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Monday, February 9, 2015

Carrie's February Nature and History Natter.

Sometimes February can be a harsh month with snow and freezing winds however if you look closely, you can sometimes spot the first signs of spring.  Hazel catkins have begun expanding into golden tassels to release their pollen to the wind, beautiful and delicate snowdrops now poke their heads above the cold earth in abundance, and winter aconites are showing their cheerful yellow buttercup like flowers.

In the world of birds the winter migrants are still in Britain, with estuaries full of waders furiously feeding for worms and other titbits in the mud, ducks in large flocks on estuaries, with geese and swans at some locations.  Other birds have already begun their songs, with mistle and song thrushes proclaiming their territories from high perches, and a sunny day may reveal the repetitive “tea-cher tea-cher” song of the great tit.

In gardens, small birds are more than ever in need of the food put out to see them through the cold nights; siskins may be a treat at this time of year for the garden bird watcher, while others such as blue tits are already prospecting for nesting sites.  If you are very lucky you may spot a visiting waxwing, as these Scandanavian visitors work their way through the country feeding on any berry laden rowan trees, starting in the north east and moving to the south west.  Although normally birds of the wild, to some extent they seem to ignore humans, which can permit great views as they feed in bursts, then rest and preen for a period, only to start feeding again. Often travelling in large flocks, they call to one another with a pleasant piping chatter.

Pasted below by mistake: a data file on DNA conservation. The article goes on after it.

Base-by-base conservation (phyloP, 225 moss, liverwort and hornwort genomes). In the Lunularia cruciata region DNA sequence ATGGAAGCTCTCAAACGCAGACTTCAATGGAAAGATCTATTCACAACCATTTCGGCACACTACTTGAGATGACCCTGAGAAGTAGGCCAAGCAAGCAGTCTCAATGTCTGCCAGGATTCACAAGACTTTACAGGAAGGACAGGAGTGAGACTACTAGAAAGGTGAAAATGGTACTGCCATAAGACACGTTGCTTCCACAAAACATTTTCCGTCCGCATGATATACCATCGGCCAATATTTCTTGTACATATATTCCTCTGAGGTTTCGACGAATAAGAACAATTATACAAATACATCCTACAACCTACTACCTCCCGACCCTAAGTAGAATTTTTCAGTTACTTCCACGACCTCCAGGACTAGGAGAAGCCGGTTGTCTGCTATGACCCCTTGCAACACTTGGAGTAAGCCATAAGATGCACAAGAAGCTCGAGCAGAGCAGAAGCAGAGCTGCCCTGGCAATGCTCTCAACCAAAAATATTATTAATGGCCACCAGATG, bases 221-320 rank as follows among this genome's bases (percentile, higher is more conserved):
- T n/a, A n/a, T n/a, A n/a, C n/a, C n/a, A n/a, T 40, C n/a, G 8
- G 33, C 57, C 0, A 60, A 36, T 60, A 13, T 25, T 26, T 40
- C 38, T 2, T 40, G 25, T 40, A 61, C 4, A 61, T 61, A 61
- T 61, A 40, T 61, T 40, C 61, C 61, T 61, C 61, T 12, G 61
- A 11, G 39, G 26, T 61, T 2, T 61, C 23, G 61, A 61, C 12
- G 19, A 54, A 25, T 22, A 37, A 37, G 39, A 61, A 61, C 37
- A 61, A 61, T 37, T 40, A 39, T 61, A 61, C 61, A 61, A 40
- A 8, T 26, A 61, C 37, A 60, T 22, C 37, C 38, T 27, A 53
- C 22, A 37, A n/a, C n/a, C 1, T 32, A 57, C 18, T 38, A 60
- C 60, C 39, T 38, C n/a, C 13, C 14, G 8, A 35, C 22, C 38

February was added to the Roman calendar in 713 BC,changing its length over time, and once had as few as 23 days.  When Julius Caesar remade the Roman calendar, the month was assigned 28 days during normal years and 29 days during leap years which occurred every four years.
It is the third month of winter, and named for the Latin word “februum”, which means purification, and together with January was the last of the months added to the Roman calendar. The Welsh call February "y mis bach" which means "little month", while the Saxon term Wol-monath means “cake month”, due to the practice of offering cakes to the gods during this month. In Finnish, the month is called helmikuu, meaning "month of the pearl"; when snow melts on tree branches, forms droplets which re-freeze and look like pearls of ice.  In Polish and Ukrainian respectively, the month is called luty or лютий, meaning the month of ice or hard frost, and in Macedonia it is sechko meaning month of wood cutting.

Many thanks to Carrie for the above.

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